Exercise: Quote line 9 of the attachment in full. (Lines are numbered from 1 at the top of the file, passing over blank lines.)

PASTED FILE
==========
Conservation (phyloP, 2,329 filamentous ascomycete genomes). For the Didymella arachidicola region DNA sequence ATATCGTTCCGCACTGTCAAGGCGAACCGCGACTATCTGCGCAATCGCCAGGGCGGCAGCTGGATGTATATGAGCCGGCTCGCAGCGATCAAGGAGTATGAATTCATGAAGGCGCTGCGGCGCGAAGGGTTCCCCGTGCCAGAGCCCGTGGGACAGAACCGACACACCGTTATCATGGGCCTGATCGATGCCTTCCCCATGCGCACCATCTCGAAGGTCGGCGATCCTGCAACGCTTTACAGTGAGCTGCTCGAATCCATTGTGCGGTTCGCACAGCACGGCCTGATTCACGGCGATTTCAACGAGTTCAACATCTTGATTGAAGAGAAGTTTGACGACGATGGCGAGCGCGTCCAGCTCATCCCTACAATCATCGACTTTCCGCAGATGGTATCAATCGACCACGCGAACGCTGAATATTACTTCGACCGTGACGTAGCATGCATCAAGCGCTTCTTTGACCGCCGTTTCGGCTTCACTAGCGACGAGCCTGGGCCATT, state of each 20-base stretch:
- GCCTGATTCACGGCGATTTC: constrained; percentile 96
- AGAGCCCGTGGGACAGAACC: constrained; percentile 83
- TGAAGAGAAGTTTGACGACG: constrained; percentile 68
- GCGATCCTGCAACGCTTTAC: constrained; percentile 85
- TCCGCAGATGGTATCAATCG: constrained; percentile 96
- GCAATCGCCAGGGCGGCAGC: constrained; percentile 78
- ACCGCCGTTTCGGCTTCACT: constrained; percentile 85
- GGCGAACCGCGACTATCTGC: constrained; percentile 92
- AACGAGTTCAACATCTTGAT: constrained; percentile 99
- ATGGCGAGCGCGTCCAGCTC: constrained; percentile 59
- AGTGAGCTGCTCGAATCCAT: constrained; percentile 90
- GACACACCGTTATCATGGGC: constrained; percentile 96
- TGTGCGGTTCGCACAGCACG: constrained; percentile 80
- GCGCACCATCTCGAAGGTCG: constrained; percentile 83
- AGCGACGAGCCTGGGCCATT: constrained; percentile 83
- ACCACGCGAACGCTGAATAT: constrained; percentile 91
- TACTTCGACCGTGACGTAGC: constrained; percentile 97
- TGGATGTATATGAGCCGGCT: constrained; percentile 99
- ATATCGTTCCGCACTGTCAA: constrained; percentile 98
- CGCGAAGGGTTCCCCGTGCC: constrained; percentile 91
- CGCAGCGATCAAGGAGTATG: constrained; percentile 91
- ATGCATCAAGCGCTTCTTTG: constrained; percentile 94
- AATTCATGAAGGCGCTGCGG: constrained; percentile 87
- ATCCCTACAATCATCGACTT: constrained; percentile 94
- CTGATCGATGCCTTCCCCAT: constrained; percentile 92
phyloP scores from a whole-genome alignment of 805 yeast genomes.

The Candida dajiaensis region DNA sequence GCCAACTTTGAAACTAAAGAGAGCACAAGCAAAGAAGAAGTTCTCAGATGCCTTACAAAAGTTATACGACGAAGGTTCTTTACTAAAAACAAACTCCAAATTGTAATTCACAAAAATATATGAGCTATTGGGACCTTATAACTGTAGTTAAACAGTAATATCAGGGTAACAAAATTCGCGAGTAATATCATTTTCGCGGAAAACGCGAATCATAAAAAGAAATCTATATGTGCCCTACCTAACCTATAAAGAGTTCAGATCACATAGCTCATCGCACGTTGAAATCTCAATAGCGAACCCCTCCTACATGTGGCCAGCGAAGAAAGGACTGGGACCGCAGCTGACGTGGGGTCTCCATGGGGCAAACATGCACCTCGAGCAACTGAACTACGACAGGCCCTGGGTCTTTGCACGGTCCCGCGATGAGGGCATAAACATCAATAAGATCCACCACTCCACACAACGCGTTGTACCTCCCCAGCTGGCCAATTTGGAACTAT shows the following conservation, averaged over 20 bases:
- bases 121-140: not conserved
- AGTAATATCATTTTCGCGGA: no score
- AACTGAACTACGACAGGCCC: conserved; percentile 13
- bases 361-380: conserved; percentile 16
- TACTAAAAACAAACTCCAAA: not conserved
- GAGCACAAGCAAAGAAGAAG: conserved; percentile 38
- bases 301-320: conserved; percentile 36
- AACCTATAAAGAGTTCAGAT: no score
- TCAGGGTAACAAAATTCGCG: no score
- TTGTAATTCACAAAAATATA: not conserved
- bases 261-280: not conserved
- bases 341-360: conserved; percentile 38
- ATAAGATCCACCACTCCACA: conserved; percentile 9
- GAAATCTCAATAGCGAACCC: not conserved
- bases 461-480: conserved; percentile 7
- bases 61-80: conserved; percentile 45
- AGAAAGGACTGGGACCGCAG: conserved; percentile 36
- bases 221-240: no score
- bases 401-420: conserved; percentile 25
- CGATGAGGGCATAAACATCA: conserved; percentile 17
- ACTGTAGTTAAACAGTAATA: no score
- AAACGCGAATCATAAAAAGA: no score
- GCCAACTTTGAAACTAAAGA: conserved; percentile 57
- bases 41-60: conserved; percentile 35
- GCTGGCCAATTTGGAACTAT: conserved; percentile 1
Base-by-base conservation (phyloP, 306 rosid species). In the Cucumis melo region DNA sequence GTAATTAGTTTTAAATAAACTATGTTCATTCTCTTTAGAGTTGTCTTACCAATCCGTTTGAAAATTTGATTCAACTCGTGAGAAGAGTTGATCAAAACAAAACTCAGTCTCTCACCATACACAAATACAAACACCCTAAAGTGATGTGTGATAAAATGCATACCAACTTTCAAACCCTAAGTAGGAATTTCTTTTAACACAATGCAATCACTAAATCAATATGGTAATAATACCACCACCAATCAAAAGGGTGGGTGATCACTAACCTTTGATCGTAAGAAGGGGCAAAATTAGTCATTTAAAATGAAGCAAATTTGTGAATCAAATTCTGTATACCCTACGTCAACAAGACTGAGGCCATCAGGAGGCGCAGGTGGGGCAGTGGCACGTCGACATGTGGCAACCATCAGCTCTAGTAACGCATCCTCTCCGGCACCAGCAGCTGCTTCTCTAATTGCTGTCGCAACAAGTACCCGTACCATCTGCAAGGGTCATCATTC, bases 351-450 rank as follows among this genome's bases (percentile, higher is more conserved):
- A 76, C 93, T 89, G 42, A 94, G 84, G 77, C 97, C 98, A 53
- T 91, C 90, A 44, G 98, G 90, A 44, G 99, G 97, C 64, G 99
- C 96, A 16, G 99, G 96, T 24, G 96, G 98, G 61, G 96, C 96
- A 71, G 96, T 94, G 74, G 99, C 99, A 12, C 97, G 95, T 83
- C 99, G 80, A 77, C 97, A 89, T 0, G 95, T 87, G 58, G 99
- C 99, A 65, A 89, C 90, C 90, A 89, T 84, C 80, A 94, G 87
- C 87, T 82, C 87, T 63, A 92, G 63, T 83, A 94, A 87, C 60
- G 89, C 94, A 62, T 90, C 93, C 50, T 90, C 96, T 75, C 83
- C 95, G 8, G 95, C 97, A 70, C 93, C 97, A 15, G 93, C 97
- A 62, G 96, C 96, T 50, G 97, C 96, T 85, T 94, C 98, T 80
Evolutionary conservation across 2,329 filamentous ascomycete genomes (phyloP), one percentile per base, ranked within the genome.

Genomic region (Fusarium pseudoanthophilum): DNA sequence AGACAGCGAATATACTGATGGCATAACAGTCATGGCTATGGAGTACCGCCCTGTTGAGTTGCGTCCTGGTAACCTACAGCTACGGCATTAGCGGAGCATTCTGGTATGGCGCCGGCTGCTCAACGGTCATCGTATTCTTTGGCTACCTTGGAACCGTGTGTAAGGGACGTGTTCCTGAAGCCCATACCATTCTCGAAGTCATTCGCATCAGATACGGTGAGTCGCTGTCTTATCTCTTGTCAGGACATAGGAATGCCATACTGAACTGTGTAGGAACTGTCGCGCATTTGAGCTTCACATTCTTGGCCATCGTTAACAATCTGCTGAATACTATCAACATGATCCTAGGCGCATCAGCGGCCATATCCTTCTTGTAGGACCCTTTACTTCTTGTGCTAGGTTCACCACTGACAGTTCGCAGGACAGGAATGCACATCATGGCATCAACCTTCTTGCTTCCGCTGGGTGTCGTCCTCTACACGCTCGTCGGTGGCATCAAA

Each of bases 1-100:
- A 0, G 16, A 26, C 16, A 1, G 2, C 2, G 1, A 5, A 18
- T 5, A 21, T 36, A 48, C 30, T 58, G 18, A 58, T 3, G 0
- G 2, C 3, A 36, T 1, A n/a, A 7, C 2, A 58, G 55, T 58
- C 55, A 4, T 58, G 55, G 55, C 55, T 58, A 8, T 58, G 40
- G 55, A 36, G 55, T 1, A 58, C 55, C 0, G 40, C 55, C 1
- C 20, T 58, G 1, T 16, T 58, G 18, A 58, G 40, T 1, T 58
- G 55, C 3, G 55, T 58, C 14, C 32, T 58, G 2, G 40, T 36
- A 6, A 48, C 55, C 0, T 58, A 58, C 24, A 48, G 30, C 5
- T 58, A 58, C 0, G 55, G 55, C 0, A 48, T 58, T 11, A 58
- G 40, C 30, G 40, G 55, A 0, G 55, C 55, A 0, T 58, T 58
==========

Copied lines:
- GGCGAACCGCGACTATCTGC: constrained; percentile 92